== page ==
More than two months after the novel coronavirus spread to the Lynchburg area, testing capacity for COVID-19 still is limited, making it difficult to know the true extent of the pandemic’s effect on the region.
As of Friday, nearly 1.7% of people living in the Hill City and the surrounding counties have been tested for the disease, according to figures released by the Virginia Department of Health.
Health providers in the region largely are restricting tests to patients noticeably ill with COVID-19, meaning an unknown number of people with few or no symptoms are not being counted.
“We really don’t have a good understanding of infection rates because we’ve only been testing based on a limited number of symptoms,” said Haley Evans, the district epidemiologist for the Central Virginia Health District, which includes Lynchburg and the counties of Amherst, Appomattox, Bedford and Campbell.
To receive a test, residents must show certain symptoms associated with the disease or previously have come in close contact with someone infected by the virus, Evans said.
The current criteria for testing, while still restrictive, have been relaxed in recent weeks as local testing capacity has begun to inch upward.
In the past week, an average of 162 tests were conducted per day, state health department records show. That’s up from an average of 63 tests conducted per day during the final week of April.
“The resources are more available than they were, but they’re certainly not unlimited,” Evans said.
According to Centra Health spokesperson Diane Ludwig, the health system has started providing tests to asymptomatic individuals with the stipulation they must be in a high-risk population, namely those living in long-term care facilities.
With testing still limited, Evans and other local health officials have been closely monitoring the rate of hospitalizations and deaths to get a better handle on the virus’ spread.
The health district also is conducting what are known as point prevalence surveys in communities where traditional testing is more difficult.
The surveys, which are commonly administered in nursing homes and correctional facilities, among other institutions, provide a snapshot of the virus’ presence at a specific time and place.
Virginia, which ranks 45th in testing capacity among U.S. states, the District of Columbia and Puerto Rico, according to Johns Hopkins University, has missed key testing benchmarks outlined by federal public health officials.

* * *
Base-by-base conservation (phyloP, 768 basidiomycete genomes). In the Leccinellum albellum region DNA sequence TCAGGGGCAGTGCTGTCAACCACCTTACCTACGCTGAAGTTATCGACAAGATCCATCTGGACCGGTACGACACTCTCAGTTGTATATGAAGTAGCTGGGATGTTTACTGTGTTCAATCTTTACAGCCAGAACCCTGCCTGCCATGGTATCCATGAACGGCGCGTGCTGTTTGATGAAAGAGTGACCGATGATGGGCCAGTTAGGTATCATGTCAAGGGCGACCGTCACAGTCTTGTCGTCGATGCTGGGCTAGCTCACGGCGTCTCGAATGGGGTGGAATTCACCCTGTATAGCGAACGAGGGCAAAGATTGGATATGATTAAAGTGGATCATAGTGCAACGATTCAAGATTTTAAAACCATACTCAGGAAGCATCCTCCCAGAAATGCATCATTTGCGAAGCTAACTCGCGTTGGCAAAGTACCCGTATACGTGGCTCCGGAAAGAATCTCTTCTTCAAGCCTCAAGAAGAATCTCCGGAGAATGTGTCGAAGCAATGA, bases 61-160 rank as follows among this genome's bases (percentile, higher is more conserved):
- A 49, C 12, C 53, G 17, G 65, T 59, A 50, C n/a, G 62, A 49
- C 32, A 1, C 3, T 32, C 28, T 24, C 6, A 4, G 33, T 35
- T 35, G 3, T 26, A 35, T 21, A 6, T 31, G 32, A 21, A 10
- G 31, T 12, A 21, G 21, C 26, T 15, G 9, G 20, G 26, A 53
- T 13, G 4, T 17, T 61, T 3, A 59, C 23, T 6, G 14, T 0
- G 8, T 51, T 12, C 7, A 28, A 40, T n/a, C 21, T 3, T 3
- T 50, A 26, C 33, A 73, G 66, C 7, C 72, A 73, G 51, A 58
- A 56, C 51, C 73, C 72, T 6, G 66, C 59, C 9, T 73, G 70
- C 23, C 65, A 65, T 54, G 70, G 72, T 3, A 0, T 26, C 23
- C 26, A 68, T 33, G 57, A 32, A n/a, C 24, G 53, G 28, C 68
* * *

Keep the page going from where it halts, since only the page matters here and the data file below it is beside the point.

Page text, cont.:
The U.S. Department of Health and Human Services has recommended states test at least 2% of their population every month to accurately map the spread of the virus, according to the Associated Press.
In the last 30 days, about 1.8% of all Virginia residents have undergone testing, according to the state health department. In the Central Virginia Health District, 1.1% of residents have been tested during that same time period.
The number of positive cases in Lynchburg has remained relatively low compared with other areas of the state, including regions of similar size. In all, 182 people have tested positive for COVID-19 in the district.
Still, the virus has forced 15 people to be hospitalized and has been connected to three deaths in the district, with one each in Lynchburg and Bedford and Campbell counties.
Evans said her office has focused heavily on contact tracing, a crucial tool in arresting the spread of the virus. The health district now has more than two dozen workers assigned to identifying people who have been exposed to COVID-19.
“In most cases, we have really been able to do aggressive contact tracing,” she said. “We have reached out and made contact with these individuals and placed them under quarantine. Only rarely do people not answer the phone or not respond to messages.”
Dr. Kerry Gateley, the director of the Central Virginia Health District, said the district currently is in the process of bringing on more contact tracers.
Earlier this week, state officials announced they will devote $58 million in federal funding to expand contact tracing. Virginia is planning to hire 1,300 contact tracers in the coming weeks, of which a yet-to-be determined number will work locally.
Rachel Mahoney contributed to this report.
Richard Chumney covers Liberty University for The News & Advance. Reach him at (434) 385-5547.